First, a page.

One memory from this time of year that’s still as crisp in detail as the night it happened was when I was eleven. That was more than thirty years ago, a time before cell phones or Taylor Swift. A time when I hadn’t yet left the magic of childhood.

My Uncle Charles picked me up several days before Christmas to buy a tree. It was our annual outing, just he and I. My family celebrated the holiday, but my parents didn’t care whether our tree was live or fake. In fact, I’m told we had a fake silver tree decorated with glossy red balls for the first few years of my life. I have no memory of that.

At some point, my uncle stepped in, insisting that we have a fresh-cut tree even if he had to foot the bill. And, he said, I was to be his yearly assistant; my Aunt Ruth was too busy to join us on our search for the perfect tree.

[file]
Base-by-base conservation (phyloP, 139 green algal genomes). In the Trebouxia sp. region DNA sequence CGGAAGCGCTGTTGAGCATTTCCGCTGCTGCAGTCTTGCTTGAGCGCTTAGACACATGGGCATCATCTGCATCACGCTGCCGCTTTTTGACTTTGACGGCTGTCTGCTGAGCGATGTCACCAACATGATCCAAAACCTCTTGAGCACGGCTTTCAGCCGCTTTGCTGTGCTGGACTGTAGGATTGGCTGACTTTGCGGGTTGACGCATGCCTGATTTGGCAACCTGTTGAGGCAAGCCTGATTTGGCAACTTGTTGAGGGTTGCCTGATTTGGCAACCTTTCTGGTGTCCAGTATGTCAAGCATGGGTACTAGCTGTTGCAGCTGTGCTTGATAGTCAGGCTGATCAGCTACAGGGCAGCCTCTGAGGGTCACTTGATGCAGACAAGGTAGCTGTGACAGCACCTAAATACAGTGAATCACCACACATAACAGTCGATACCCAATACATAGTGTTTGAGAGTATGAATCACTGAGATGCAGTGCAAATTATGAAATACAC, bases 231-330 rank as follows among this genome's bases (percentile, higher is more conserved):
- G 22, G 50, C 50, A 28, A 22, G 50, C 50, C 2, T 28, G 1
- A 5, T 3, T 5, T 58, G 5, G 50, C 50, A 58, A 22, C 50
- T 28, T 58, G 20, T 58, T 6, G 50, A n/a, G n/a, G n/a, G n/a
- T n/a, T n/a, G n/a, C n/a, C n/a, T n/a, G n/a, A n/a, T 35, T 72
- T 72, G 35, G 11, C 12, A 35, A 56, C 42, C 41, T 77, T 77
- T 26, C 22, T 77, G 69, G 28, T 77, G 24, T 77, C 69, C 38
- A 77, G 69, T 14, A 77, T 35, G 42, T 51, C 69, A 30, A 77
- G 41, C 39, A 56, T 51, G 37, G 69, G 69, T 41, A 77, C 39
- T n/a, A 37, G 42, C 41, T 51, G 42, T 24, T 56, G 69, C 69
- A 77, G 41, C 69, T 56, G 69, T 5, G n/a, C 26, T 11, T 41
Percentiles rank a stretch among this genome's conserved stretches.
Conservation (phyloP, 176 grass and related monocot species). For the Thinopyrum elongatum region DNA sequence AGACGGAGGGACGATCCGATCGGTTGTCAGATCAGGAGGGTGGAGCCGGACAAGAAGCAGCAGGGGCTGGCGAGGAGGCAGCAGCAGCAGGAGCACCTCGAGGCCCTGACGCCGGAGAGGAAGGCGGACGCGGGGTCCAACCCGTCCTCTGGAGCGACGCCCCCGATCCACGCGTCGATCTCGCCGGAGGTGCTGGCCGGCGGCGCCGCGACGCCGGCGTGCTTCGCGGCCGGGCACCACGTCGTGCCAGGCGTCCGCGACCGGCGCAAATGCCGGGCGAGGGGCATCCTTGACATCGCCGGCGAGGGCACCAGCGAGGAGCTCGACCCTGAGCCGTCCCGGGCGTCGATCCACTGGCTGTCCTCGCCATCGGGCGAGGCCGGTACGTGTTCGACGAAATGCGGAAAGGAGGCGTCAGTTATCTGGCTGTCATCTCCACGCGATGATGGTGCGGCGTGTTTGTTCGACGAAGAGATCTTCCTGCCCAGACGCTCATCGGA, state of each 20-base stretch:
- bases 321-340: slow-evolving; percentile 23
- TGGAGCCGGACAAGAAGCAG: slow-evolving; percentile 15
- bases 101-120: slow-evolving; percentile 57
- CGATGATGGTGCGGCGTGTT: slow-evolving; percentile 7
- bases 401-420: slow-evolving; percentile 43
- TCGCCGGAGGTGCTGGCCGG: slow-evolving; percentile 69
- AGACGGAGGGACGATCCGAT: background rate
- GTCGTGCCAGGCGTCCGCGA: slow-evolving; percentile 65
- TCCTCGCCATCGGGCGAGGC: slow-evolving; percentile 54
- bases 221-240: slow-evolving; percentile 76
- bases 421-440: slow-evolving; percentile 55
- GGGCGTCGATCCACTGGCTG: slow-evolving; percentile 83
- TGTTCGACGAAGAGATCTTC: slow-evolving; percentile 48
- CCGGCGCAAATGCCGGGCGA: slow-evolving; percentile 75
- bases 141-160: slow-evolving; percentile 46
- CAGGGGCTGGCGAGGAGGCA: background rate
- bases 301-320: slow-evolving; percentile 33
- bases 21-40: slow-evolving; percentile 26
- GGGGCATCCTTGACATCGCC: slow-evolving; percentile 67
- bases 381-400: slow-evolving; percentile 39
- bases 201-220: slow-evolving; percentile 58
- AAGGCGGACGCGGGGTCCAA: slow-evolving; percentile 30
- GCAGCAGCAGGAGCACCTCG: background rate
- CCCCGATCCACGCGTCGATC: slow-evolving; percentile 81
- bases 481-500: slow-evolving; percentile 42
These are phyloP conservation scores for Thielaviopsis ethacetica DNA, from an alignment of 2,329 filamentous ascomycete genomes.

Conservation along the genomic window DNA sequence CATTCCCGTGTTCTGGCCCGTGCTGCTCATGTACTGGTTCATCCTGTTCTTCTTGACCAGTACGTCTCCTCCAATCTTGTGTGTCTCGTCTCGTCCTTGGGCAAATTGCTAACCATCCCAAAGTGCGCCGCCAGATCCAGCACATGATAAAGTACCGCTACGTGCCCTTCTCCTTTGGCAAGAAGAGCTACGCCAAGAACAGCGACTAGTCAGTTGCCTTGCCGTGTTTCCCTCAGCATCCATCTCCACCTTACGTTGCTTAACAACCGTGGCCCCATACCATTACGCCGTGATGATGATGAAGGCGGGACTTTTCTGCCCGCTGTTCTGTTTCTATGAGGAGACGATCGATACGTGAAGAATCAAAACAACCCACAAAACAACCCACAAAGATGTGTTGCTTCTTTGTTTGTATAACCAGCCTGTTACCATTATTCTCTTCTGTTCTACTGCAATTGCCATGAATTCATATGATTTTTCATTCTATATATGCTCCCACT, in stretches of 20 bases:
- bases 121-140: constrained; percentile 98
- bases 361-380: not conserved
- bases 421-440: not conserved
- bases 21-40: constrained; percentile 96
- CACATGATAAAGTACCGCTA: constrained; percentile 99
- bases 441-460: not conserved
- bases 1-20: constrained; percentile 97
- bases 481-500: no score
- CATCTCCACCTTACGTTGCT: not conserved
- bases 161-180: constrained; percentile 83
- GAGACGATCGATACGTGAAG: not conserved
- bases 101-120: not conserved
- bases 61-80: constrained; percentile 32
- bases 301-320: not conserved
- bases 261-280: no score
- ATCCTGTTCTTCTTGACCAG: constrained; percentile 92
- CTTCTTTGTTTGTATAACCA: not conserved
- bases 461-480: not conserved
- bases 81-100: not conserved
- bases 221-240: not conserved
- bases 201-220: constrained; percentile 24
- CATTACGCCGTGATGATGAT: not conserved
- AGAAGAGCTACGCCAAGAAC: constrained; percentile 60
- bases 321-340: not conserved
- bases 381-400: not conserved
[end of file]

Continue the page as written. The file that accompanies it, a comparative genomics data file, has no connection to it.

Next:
The year that’s so vivid has the late afternoon sky spitting snow when my uncle stopped by for me. I grew up in a suburban Bucks County neighborhood, but Uncle Charles wasn’t interested in buying a tree from one of the tree lots that sprang up at the area malls. He drove me out to the Springtown Holiday Tree Farm, which covered acres and acres of Pennsylvania countryside with Douglas fir lined up in neat rows. 

He and I shared a game each year: As we walked up and down the lanes of trees, we pretended we were judges, intent on selecting that season’s winner. Once we had our top three picks, the tree that ranked first was the one he bought. In addition, he always purchased a second tree for himself and Aunt Ruth, even if it wasn’t as lovely or full, even if it had a few less-than-perfect branches.